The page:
A right-wing group recently claimed

        Movieguide identified 91 movies in 2011 that scored high in “conservative/moral categories”; these earned an average of $59 million apiece. On the other hand, it identified 105 movies that scored high in “liberal/leftist categories”; each of those titles earned an average of just $11 million.

        I question whether Movieguide’s designations of right and left could even make it out of the starting blocks in a forum such as this [and perhaps I’d find it too contentious meself], but it’s something to consider anyway.

        Art lends itself to emotion more than logical argument, of course.  It might be fair to call art that emphasizes the suffering of poverty or war to be “liberal” or “left.”  On the other hand, the two decades following WWII had a lot of war movies and bravery and patriotism and stuff we might call ‘conservative.”  [Not to mention the war years themselves, and the late ’30s as the Axis menace grew.]

        I give the nod to the left for its themes being generally more compatible with art itself, but there is also the question of the fashion of the times, and the threats they pose.

         

         Report

        • Avatar E.D. Kain in reply to Tom Van Dyke
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          I really do think you’re all missing the point. It’s not about whether political art left or right is bad or good (it’s usually bad) it’s that the left has managed to do pop culture quite well, inserting broad cultural themes and narratives into mainstream art, whereas conservative attempts at this tend to fall on their faces. These days. I do think this is a symptom of movement conservatism and the shape its taken. I’m not sure that makes it an “uninteresting” argument or not.Report

          • Avatar Will Truman in reply to E.D. Kain
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            EDK, the problem with this is that it assumes that liberals and conservatives have equal access to mainstream culture outlets. That mainstream culture outlets, the movie studios and TV networks, aren’t populated in a particular direction. There are comparatively few conservatives in Hollywood, and a lot of liberals to call them out if they try to insert ideological tidbits in the material. The notion of “liberal Hollywood” comes about in large part because Hollywood and the entertainment industry is populated by liberals. This isn’t much in doubt. The only disagreement is whether and how much this affects their product. If their product is affected, I think it hard to say that it has nothing to do with the comparative populations of people trying to insert political memes in entertainment and is, instead, about conservatives being incapable of inserting political memes into an entertaining product.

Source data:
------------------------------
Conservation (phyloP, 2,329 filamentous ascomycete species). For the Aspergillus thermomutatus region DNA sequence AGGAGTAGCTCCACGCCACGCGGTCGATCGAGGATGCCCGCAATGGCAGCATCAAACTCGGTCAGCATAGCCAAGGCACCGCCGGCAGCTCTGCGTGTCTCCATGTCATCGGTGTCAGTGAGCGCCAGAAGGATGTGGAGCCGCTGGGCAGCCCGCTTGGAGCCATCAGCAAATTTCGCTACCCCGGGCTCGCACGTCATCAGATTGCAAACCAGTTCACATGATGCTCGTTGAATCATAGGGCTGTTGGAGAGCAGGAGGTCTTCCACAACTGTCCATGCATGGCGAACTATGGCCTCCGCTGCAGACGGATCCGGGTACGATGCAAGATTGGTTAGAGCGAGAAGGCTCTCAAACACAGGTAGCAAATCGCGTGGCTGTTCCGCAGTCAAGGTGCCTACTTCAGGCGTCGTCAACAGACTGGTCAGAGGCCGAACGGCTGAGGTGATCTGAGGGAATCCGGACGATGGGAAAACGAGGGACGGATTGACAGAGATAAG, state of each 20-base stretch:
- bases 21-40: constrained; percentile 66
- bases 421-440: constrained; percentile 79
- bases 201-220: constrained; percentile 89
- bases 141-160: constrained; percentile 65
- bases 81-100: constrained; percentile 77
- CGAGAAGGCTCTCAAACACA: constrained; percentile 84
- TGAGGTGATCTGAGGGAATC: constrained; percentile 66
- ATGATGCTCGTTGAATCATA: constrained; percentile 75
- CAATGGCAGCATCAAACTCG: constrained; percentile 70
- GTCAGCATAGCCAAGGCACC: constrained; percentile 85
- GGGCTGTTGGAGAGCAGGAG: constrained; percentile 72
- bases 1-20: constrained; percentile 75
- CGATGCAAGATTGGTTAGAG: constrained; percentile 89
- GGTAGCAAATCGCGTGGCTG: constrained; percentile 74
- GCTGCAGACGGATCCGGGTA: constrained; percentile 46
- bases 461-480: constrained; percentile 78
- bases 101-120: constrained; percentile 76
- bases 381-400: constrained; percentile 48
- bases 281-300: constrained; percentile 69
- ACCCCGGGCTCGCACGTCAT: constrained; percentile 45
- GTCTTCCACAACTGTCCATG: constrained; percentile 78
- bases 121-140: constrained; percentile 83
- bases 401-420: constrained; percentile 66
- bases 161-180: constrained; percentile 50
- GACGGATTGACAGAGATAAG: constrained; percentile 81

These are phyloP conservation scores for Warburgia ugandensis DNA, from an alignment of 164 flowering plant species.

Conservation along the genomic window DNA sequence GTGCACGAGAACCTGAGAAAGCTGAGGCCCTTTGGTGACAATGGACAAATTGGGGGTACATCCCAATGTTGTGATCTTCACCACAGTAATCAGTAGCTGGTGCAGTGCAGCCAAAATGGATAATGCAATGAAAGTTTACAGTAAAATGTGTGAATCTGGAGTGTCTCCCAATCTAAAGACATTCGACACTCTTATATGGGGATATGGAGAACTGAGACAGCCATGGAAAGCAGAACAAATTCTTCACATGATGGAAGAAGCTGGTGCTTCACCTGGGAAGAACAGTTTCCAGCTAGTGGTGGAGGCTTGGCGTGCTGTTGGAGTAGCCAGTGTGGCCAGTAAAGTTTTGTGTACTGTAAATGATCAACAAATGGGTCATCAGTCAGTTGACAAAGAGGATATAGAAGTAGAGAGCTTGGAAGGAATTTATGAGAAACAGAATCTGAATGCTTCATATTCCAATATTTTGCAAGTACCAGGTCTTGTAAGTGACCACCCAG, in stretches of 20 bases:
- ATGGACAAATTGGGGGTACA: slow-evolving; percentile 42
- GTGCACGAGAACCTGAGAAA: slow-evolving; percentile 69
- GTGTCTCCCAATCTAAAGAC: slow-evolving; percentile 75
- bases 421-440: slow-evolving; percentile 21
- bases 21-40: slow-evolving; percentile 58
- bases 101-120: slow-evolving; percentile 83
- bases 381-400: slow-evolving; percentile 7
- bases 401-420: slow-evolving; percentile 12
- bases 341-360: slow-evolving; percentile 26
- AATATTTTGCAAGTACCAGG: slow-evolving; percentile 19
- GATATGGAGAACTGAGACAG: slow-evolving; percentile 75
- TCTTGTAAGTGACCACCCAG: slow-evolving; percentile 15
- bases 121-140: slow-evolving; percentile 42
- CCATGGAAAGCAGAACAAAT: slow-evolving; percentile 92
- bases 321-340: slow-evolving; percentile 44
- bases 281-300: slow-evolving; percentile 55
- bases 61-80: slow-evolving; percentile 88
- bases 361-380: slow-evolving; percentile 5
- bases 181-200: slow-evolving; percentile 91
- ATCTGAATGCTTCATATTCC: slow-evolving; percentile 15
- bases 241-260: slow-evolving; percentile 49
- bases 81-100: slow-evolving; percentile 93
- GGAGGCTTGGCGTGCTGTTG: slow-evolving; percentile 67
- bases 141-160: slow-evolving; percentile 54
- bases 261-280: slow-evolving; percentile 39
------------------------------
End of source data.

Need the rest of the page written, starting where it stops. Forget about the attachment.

Report

            • Avatar Kim in reply to Will Truman
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              money runs the show. corps got the money, corps run the show. plain and simple.Report

              • Avatar Will Truman in reply to Kim
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                The notion as Hollywood being the Perfect Capitalist Machine is flawed. They’re (typically*) not going to create shows that are destined to fail (though they’ll make a movie every once and a while), but there is a whole lot of gray area between “this will fail” and “this will succeed” and it’s up to the creative directors to make the judgment calls. The notion that these judgments will be entirely unaffected by their worldview is flawed.

                But even if that *is* the case, when it comes to subtle inserts, or a particular storyline built around the virtues of Free Health Care or the importance of a woman’s right to an abortion, the networks could not care less the vast majority of the time. These inserts and storylines are more likely to follow the inclinations of the writers, which skew pretty heavily in a particular direction.

                * – It’s not unheard of for failing TV shows to get second and third chances because influential people Believe In It. This is not political in nature, but indicative of their being some discretion involved.Report

              • Avatar Kim in reply to Will Truman
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                The subject is movies. And many, many movies are made to go bust. Not to make a profit.

                I know much less about TV, and I tend to think they’re less about “charity/tax breaks”Report

              • Avatar Will Truman in reply to Kim
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                The subject is art more generally, I think. And I speak of Hollywood, which does both TV and movies.

                Doesn’t your point about movies that are made to fail undermine your point about “money running the show”? Or am I misunderstanding the original statement?Report

              • Avatar Kim in reply to Will Truman